AIG won't join ex-CEO Maurice "Hank" Greenberg's lawsuit against the U.S. government over the insurance giant's financial crisis bailout, the Wall Street Journal is reporting.
Greenberg filed the suit in 2011, and it claims that the terms of the bailout -- including giving billions to AIG’s clients, the government taking a more than 90 percent stake in the company and the deal’s steep interest rates, stripped shareholders of tens of billions of dollars -- according to The New York Times. Despite the complaints, the government weakened the terms of the deal shortly after the bailout, perhaps to the benefit of shareholders, according to a separate NYT report.
After the NYT reported Monday night that the insurance giant was considering joining Greenberg's suit, Washington policymakers lashed out at AIG. Treasury Secretary Timothy Geithner and Federal Reserve Chairman Ben Bernanke were "furious" about the possibility of an AIG lawsuit, according to Politico. Sen. Elizabeth Warren (D-Mass.) said in a statement on Tuesday that "it would be outrageous for this company [AIG] to turn around and sue the federal government because they think the deal wasn't generous enough."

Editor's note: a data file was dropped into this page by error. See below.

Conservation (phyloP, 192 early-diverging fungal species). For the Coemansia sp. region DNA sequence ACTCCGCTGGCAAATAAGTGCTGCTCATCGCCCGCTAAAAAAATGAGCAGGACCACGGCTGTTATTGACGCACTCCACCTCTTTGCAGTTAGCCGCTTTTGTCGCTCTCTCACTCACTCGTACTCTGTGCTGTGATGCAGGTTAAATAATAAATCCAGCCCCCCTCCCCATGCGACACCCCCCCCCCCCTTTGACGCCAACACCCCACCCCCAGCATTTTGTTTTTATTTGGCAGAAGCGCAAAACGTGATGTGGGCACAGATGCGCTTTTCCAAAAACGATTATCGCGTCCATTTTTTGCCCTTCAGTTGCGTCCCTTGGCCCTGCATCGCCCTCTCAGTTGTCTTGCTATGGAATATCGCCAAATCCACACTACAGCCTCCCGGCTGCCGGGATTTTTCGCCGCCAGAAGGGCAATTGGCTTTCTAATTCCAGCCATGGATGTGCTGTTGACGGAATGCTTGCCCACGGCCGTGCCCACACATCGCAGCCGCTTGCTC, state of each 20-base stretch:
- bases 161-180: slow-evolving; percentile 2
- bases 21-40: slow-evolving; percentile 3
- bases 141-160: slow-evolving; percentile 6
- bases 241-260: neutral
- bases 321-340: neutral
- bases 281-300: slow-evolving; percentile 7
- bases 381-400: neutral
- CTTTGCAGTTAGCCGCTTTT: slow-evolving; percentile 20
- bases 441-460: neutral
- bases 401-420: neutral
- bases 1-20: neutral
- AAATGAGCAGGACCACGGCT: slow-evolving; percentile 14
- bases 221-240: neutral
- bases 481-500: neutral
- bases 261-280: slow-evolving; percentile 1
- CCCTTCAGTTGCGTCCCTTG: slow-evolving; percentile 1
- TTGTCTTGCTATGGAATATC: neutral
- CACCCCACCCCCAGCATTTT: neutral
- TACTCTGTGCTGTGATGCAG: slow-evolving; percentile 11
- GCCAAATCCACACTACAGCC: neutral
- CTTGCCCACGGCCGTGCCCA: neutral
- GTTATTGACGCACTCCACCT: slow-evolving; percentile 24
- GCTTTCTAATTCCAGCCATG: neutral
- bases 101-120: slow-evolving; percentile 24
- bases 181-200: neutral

And Austan Goolsbee, a former top economic adviser to President Barack Obama, lashed out on Twitter. "Dear AIG, Hi, I'm one of the 300m Americans whose $ saved you. I think I speak for all of us (incl your moms) when I say GO SCREW YOURSELVES," he wrote.
The U.S. Treasury Department sold its last stake in AIG in December, ending the bailout. Earlier this month, the company launched an ad campaign thanking America for its help.